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In rats expression of the Nav1.7 voltage-gated sodium channel isoform is restricted to the peripheral nervous system and is abundant in the sensory neurons of the dorsal root ganglion. We expressed the rat Nav1.7 sodium channel α subunit together with the rat auxiliary β1 and β2 subunits in Xenopus laevis oocytes and assessed the effects of the pyrethroid insecticide tefluthrin on the expressed currents using the two-electrode voltage clamp method. Tefluthrin at 100 µM modified of Nav1.7 channels to prolong inactivation of the peak current during a depolarizing pulse, resulting in a marked "late current" at the end of a 40-ms depolarization, and induced a sodium tail current following repolarization. Tefluthrin modification was enhanced up to two-fold by the application of a train of up to 100 5-ms depolarizing prepulses. These effects of tefluthrin on Nav1.7 channels were qualitatively similar to its effects on rat Nav1.2, Nav1.3 and Nav1.6 channels assayed previously under identical conditions. However, Nav1.7 sodium channels were distinguished by their low sensitivity to modification by tefluthrin, especially compared to Nav1.3 and Nav1.6 channels. It is likely that Nav1.7 channels contribute significantly to the tetrodotoxin-sensitive, pyrethroid-resistant current found in cultured dorsal root ganglion neurons. We aligned the complete amino acid sequences of four pyrethroid-sensitive isoforms (house fly Vssc1; rat Nav1.3, Nav1.6 and Nav1.8) and two pyrethroid-resistant isoforms (rat Nav1.2 and Nav1.7) and found only a single site, located in transmembrane segment 6 of homology domain I, at which the amino acid sequence was conserved among all four sensitive isoform sequences but differed in the two resistant isoform sequences. This position, corresponding to Val410 of the house fly Vssc1 sequence, also aligns with sites of multiple amino acid substitutions identified in the sodium channel sequences of pyrethroid-resistant insect populations. These results implicate this single amino acid polymorphism in transmembrane segment 6 of sodium channel homology domain I as a determinant of the differential pyrethroid sensitivity of rat sodium channel isoforms.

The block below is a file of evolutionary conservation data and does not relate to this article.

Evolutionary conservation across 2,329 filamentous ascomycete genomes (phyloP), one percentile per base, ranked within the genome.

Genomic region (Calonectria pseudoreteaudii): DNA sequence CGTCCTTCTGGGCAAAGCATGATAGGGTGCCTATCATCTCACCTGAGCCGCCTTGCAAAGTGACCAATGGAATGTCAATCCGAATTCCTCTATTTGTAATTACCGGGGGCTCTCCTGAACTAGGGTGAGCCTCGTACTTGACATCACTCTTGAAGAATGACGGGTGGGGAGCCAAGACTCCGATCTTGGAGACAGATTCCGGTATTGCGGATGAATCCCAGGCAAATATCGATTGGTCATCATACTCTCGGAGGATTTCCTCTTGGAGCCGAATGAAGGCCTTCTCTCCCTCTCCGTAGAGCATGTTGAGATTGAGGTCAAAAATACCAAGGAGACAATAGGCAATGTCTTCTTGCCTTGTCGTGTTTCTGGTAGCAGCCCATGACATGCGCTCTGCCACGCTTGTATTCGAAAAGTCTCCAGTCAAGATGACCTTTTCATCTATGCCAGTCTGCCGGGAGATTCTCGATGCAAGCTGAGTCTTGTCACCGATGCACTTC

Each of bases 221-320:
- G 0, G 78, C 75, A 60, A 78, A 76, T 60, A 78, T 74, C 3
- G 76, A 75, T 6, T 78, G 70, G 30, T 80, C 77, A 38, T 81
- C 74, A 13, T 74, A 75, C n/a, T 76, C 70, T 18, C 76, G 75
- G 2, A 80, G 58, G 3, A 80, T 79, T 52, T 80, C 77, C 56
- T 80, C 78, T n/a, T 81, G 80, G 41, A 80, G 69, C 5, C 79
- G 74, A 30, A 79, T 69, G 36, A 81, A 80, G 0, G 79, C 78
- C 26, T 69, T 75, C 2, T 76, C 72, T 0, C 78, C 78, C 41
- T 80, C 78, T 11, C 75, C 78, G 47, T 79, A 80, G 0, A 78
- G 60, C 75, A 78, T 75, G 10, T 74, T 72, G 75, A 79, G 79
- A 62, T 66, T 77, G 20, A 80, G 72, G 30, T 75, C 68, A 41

Actions on voltage-gated sodium channels are intrinsic to both the insecticidal effects of pyrethroids and their neurotoxic effects in mammals . Pyrethroids disrupt nerve function by altering the kinetics of the transitions between conducting (open) and nonconducting (closed; inactivated) states of voltage-gated sodium channels that underlie the generation of nerve action potentials . Pyrethroid modification causes persistent channel opening, which in turn causes repetitive nerve firing following single stimuli or use-dependent conduction block depending on the duration of the open time of the pyrethroid-modified channel.
Native sodium channels in mammalian tissues are heteromultimeric complexes comprised of one large (~260 kDa) α subunit and either one or two smaller (33–36 kDa) auxiliary β subunits [3,4]. Sodium channel α subunits form the ion pore and confer the fundamental functional and pharmacological properties of the channel . Sodium channel β subunits modulate channel function, regulate channel expression at the level of the plasma membrane, and contribute to cell adhesion and cell-cell communication .
Mammalian genomes contain nine genes encoding sodium channel α subunit isoforms, designated Nav1.1 – Nav1.9 [5,6], and four genes encoding sodium channel β subunits, designated β1 – β4 . Overlapping patterns of sodium channel α subunit expression in the central and peripheral neurons [7,8] limit the utility of native neuronal preparations to identify isoform-dependent differences in pharmacology. This limitation can be overcome by the heterologous expression of cloned individual sodium channel isoforms in the unfertilized oocytes of the frog Xenopus laevis. This system has been employed to assess the pyrethroid sensitivity of four rat sodium channel isoforms. Nav1.2 sodium channels exhibit very low sensitivity to modification by deltamethrin and other pyrethroids [9,10]. By contrast rat Nav1.3, Nav1.6 and Nav1.8 channels are more sensitive to pyrethroid modification [11–16].